Additional studies are in progress, especially to yield computerized pictures using other illumination conditions... We are also tempting to examine the intrinsic characteristics of the relief (without texture and light) and to evaluate its symetry around what could be considered as the nose bone. A geomorphological analysis of " The Face ", performed " in the light " of other neighboring objects and structures of this region located at the boundaries of the Northern plains (Acidalia Planitia), might provide us with useful complementary data.

Can we, however, evaluate the symmetry of this structure? The computerized image presented below shows what is expected from the illumination of the relief rendered symmetrical (symmetrization) with respect to the " nose bone ".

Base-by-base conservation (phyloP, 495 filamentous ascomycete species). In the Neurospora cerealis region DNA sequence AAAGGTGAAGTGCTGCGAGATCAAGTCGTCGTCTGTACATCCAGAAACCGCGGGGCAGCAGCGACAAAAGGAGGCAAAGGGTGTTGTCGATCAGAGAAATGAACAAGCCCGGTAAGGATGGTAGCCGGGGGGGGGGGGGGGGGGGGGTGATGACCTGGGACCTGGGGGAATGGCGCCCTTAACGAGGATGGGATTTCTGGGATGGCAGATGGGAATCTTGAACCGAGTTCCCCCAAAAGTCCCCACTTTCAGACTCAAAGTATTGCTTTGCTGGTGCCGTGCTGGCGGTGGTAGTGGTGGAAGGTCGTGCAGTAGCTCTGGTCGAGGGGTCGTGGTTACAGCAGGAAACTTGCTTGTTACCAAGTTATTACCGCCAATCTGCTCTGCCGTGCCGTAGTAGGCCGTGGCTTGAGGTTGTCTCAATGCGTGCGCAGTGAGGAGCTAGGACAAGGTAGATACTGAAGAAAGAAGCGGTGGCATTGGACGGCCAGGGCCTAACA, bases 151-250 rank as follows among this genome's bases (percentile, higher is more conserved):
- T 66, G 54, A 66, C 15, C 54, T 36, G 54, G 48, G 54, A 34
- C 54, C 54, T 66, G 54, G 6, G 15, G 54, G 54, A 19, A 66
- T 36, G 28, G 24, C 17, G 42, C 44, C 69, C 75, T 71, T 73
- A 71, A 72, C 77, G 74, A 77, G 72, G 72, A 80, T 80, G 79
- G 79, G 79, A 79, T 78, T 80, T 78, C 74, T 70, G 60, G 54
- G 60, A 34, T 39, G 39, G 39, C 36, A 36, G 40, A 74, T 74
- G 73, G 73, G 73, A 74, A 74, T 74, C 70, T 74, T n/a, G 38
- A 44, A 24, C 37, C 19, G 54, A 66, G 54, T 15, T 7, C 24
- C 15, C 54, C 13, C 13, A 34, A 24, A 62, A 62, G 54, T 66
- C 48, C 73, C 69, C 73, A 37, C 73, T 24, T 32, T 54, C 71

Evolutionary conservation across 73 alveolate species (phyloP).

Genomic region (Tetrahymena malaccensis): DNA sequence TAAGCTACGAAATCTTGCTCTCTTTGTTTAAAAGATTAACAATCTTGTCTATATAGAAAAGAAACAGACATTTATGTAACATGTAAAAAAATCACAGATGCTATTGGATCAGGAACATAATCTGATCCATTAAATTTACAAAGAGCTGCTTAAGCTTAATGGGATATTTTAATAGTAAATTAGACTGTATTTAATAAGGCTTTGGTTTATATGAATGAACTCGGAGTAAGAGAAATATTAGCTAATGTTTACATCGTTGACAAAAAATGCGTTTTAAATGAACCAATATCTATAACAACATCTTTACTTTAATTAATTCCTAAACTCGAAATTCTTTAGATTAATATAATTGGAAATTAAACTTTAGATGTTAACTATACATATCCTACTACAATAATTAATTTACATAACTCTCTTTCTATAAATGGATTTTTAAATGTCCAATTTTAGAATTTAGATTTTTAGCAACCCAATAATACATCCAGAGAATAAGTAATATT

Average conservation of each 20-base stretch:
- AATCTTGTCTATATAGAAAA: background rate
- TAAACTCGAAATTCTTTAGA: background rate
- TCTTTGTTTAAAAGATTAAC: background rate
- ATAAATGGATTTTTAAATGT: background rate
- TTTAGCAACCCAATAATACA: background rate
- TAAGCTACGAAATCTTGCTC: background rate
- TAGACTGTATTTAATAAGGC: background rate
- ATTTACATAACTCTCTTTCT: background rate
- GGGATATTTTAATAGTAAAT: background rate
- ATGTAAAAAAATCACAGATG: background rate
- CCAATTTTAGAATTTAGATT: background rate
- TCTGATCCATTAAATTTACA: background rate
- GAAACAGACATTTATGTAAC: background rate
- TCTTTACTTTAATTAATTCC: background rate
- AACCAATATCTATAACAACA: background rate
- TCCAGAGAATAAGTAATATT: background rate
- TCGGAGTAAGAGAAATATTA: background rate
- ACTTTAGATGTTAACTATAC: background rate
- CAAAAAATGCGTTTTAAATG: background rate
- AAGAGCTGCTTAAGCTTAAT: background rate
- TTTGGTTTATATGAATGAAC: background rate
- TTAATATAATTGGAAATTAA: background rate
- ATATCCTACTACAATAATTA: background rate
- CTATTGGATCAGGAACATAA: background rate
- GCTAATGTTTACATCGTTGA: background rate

It shows that if the topography were more or less symmetric, large shaded sectors should indeed be visible and fully illuminated (shaded areas are circled). The relief is likely strongly unsymmetrical. On the original picture of "The Face" (frame 70A13), we see a tiny conical structure above the left "eye". This structure is contiguous to another one resembling an arm, which bridges the eye socket. This latter structure remains in the shade of the "eyebrow arch" on picture 35A72, is barely seen on picture 70A13, and more visible on the right part of the illuminated symmetrization.

December 10, 1997

(translation by Yves and Fabrice)


- Dr Mark Carlotto's site - Frédéric Pache's site (in French)